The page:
“Such an organizer.”

“Just tell Freiman I’m cooperating like crazy.” He hung up, decision made; cops or no cops, he was going. In the garage, he found Paul at his workbench, struggling with a broken lawn chair.

“Thanks for everything, Jefe,” he said. “I’ll let you know what’s going on.”

Paul kept working.

“Look, I love you for trying, man. I’d do exactly the same thing. Friends?”

Paul looked up, forced a smile. “Por supuesto,” he said. “Of course, friends. Sheeit, this is me, remember? Whatever you need, you got. You want me to stay out of the way, I stay out of the way.”



Back late, up early, his breath preceding him in the morning cold.

Wil eased down the stairs and headed for one of La Conchita’s tunnels—four feet high, eight feet wide, half a football field long—that ran under the railroad tracks and the highway. He stooped his way through, pausing on the rocky revetment that shored up the roadway on the ocean side. At high tide, water came almost to the base of the rocks. Sometimes when the waves were big, he and Lisa would come watch. Once, during a storm, blanket-wrapped, they’d made love.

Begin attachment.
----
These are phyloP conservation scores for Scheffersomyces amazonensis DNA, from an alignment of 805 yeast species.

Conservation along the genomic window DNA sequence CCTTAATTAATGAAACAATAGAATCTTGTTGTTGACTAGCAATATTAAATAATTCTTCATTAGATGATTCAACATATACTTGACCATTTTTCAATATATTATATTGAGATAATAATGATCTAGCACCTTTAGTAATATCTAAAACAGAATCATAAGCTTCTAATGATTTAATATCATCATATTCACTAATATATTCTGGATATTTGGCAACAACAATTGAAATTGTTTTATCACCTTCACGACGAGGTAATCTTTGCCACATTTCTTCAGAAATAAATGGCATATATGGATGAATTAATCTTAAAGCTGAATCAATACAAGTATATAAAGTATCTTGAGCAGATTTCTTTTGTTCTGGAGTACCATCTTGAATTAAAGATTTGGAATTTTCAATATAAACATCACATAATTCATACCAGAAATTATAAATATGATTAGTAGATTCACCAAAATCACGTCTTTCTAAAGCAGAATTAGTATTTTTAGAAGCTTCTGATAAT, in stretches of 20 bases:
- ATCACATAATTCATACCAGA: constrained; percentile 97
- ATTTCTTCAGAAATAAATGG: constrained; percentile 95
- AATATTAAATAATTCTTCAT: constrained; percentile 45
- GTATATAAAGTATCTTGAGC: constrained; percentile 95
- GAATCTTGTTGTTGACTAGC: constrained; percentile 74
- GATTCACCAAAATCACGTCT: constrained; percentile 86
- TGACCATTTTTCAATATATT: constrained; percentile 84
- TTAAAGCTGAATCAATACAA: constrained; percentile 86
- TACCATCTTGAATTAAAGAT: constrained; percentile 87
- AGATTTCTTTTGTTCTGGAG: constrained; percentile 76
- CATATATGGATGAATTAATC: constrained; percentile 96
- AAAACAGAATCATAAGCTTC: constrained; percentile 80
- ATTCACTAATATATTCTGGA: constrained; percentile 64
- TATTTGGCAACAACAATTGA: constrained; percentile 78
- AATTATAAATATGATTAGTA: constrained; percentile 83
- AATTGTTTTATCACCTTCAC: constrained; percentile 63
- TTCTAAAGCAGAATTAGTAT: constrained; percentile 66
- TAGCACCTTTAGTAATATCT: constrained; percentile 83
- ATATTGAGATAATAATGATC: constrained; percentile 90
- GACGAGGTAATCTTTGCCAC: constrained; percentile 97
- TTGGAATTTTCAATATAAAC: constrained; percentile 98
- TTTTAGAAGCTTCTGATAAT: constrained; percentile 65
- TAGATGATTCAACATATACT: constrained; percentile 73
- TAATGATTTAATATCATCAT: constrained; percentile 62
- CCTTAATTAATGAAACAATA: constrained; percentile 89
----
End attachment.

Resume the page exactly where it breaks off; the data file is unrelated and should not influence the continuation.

He clambered down to packed sand, started an easy pace toward the Rincon—with the tide out, there’d be beach most of the way, the sea calm and flat and slate-colored under overcast. He passed only two people, a girl in sweats like he was and an older man running a pair of black Labs. Gulls fought over a dead man o’war. A flock of pelicans skimmed the water.

Wil smiled at how much Devin used to like this run. Just the two of them dodging incursions of surf, Dev laughing delightedly when they misjudged it and the foam surged over their feet. His son was turning—had turned—into quite a runner. Couple of ten-K’s completed; youngest entrant in a half-marathon Wil encouraged him to enter.